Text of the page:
We have a joke amongst pricing professionals that when pricing goes well, every one (all the departments like sales, finance and marketing) claims responsibility. When it’s not, they’re pointing fingers of accusation at one another. What’s also interesting is how often people leave pricing out of the discussion until the very last minute. Whether in a new or young business or when bringing a new product or offer to the market, too often pricing is the last thing they consider.
Why do they do this? Sometimes they’re trying to gather information that’s needed. But it’s also possible to make assumptions and confirm them as you get the information. And there are real benefits to working that way. I’ve also seen time and again how waiting too long to look at pricing negatively impacts business. In fact, especially for new and young businesses pricing should be at the beginning.
In this episode…
In this episode episode, we’ll take a closer look at 3 important reasons why as a young or new business you want to look at pricing earlier rather than later. I’ll talk about some of the consequences of waiting too long, what starting early helps you with and how to use it in your business.
Let’s take a closer look when you should start with pricing and why.
Highlights of this episode:
Note: Timestamps are based on the live video recording
1:00 Who needs to know about this
2:36 Reason #1 to start early with pricing
5:30 Reason #2 to get started early with pricing
6:54 Pricing is a way of being in your business
7:39 Reason #3 to start sooner rather than later with pricing
9:50 Starting early helps you
Favorite quotes from this episode:
“When you’re putting together a business model and trying to decide, okay, do I have an idea for a business that can actually bring in money and while I’m serving these people that I want to serve? You have to run through the numbers.” Janene
“Again, pricing is a big piece of that. Smart investors, intelligent bank loan officers, they’re looking to understand how you’re going to generate profit in your business.“ Janene
“When you start with pricing early on in your business, you can understand your ability to earn money.“ Janene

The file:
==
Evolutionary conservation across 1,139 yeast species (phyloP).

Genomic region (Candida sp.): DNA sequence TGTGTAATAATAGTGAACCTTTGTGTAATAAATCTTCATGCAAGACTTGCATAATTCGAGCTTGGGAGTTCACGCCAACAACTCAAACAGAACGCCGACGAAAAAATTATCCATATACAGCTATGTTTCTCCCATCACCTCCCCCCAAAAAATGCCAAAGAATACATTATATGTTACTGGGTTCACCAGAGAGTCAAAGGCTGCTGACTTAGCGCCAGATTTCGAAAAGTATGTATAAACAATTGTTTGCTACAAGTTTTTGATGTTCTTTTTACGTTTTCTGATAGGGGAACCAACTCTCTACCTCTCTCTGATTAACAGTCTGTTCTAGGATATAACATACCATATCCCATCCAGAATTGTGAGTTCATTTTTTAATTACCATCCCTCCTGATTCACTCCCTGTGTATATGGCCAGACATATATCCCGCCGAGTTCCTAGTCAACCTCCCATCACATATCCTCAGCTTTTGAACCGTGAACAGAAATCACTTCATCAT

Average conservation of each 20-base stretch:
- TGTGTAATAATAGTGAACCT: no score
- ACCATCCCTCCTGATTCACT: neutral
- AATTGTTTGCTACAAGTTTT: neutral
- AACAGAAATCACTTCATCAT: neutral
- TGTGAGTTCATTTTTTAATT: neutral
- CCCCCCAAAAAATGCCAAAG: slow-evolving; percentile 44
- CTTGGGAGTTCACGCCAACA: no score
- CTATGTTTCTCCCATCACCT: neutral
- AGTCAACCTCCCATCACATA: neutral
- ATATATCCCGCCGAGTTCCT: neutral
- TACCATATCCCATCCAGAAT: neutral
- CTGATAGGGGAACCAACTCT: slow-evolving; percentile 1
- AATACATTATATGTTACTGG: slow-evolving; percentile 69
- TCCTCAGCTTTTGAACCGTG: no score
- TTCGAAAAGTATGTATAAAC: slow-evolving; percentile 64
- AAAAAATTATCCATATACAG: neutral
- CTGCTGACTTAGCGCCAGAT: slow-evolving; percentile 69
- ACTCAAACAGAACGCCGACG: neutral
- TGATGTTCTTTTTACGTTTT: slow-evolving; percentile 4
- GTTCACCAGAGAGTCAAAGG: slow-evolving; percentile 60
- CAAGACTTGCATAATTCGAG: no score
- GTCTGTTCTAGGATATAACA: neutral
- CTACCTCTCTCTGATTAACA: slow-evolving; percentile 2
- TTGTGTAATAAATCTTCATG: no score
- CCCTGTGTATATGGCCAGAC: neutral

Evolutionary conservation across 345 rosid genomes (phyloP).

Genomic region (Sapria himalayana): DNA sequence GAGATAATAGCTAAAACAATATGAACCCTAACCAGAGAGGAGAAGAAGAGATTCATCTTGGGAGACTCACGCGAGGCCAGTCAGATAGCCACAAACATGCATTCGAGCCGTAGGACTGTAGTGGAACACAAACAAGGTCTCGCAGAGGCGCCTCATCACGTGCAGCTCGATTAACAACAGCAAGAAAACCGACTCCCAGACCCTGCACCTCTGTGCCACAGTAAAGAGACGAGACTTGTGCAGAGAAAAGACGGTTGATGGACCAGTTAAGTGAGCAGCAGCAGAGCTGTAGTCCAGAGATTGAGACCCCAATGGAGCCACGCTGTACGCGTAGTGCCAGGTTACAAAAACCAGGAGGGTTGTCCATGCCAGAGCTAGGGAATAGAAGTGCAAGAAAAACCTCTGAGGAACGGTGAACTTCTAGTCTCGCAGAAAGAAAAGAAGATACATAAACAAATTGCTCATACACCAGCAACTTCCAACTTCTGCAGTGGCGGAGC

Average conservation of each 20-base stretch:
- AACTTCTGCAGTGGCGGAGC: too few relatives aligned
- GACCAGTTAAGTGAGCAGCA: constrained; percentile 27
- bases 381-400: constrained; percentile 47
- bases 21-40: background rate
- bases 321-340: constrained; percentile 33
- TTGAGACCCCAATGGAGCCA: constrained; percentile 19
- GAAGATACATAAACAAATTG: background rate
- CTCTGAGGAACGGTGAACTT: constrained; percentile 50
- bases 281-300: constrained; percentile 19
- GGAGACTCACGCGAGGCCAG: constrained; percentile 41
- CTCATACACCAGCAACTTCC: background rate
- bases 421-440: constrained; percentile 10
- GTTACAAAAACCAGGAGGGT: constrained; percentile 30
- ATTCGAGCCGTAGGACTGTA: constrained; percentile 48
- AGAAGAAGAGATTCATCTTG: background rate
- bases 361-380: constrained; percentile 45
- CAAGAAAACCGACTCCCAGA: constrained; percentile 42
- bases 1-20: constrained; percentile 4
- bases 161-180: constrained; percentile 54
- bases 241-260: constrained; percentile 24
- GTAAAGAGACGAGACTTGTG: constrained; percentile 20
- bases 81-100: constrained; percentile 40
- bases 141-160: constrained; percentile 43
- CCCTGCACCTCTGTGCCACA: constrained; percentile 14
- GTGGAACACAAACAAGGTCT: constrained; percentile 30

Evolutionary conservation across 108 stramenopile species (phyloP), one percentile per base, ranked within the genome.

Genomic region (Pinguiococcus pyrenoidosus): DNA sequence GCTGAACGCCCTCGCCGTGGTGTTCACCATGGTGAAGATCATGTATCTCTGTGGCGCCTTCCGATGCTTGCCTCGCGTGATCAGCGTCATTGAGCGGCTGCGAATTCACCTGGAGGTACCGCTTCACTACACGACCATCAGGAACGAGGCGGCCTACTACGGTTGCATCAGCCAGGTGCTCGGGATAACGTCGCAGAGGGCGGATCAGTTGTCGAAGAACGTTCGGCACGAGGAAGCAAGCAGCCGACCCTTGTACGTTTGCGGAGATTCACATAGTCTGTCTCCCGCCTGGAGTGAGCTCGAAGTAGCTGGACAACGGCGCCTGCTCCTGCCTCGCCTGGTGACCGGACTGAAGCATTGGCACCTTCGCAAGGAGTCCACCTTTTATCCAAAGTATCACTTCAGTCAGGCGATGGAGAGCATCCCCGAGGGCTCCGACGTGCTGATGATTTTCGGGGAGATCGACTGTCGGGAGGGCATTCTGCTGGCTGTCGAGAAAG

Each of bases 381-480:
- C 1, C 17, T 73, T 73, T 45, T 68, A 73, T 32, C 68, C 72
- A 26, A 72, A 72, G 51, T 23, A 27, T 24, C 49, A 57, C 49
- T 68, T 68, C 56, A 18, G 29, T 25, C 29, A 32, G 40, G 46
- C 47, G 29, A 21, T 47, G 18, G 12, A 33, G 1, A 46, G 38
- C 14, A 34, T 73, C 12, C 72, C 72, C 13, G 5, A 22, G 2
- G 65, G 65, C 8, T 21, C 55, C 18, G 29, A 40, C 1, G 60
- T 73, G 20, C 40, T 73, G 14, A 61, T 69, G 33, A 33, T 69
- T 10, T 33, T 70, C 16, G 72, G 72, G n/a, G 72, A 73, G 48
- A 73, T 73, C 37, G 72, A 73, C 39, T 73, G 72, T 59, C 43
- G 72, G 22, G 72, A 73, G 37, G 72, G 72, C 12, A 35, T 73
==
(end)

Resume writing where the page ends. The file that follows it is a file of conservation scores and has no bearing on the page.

“The sooner you bring it (pricing) in the discussion, the better decisions you can make along the way.* Janene
“If you’re new to business, you need to have that understanding of profitability and where price fits into that in order to be able to tell that story and explain to people what you’re going to be doing in your business and how it’s going to be successful.” Janene
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(Note: this transcript has been edited)
I work with a lot of new businesses, startups or small businesses who are in the very early stages of getting their business started. A lot of times they will come to me and ask for information about pricing and then in the same breath, tell me, well, you know, I’m not really ready to talk pricing yet.
I need to do this first and that first, and this first and that first. That’s what led me in part to wanting to do this episode. Now, this doesn’t only apply to new businesses. It also applies when you’re bringing new offers or products into the marketplace. Some especially products have a very long lead time when you’re in the development phase or even research phase in some businesses, if you think like pharmaceuticals, it can be 10 or 20 years of R&D, research and development, before they even getting to something that resembles a product that they can put out there. In other businesses like industrial manufacturers, it may be year or two or maybe three turnaround time. When you’re doing research and development, you should also be thinking about, and at least having a conversation occasionally about pricing relatively early on in the process.
I want to make clear upfront that this isn’t just about new businesses. This is also when you’re bringing new things to the marketplace.
Look at Pricing Earlier to Test Out Your Business Model
Let’s take a look now at the three reasons that you want to be pricing earlier rather than later. The first reason is that it will help you test out your business model. When you’re putting together a business model and trying to decide, okay, do I have an idea for a business that can actually bring in money and while I’m serving these people that I want to serve?
You have to run through the numbers. You have to look at. The possible revenue streams. And the different scenarios around that in order to be able to test out your theory. In order to understand the size of those revenue streams. You have to set some, at least first glance or first draft of your prices because the revenue stream is simply price times volume.
Now the volume you’re going to get from your understanding of the marketplace and how many customers you can potentially have, or we call that market share. Then the other component is of course, how much you’re going to charge them. They’ll usually at a very early stage when you’re in this early stage of business, you’re going to be using nice big fat round numbers and averages.
Right. We’re just going to focus on the main offer that we’re going to have, and let’s do some math around that to see if we can have a successful business based on these first assumptions. What often happens when you’re testing out these business models is you realize you need to adjust some of those assumptions and, or adjust your business model or some aspect of it.
You Need Prices in Order to Understand if Your Business Model is Viable
This is why it’s important to look at pricing early on, because it enables you to be able to do that. Of course, if you’re a startup seeking funding, Or a small business who’s goes to the bank, looking for a small business loan. This becomes even more critical because it is part of your business plan. And may also be part of your pitch.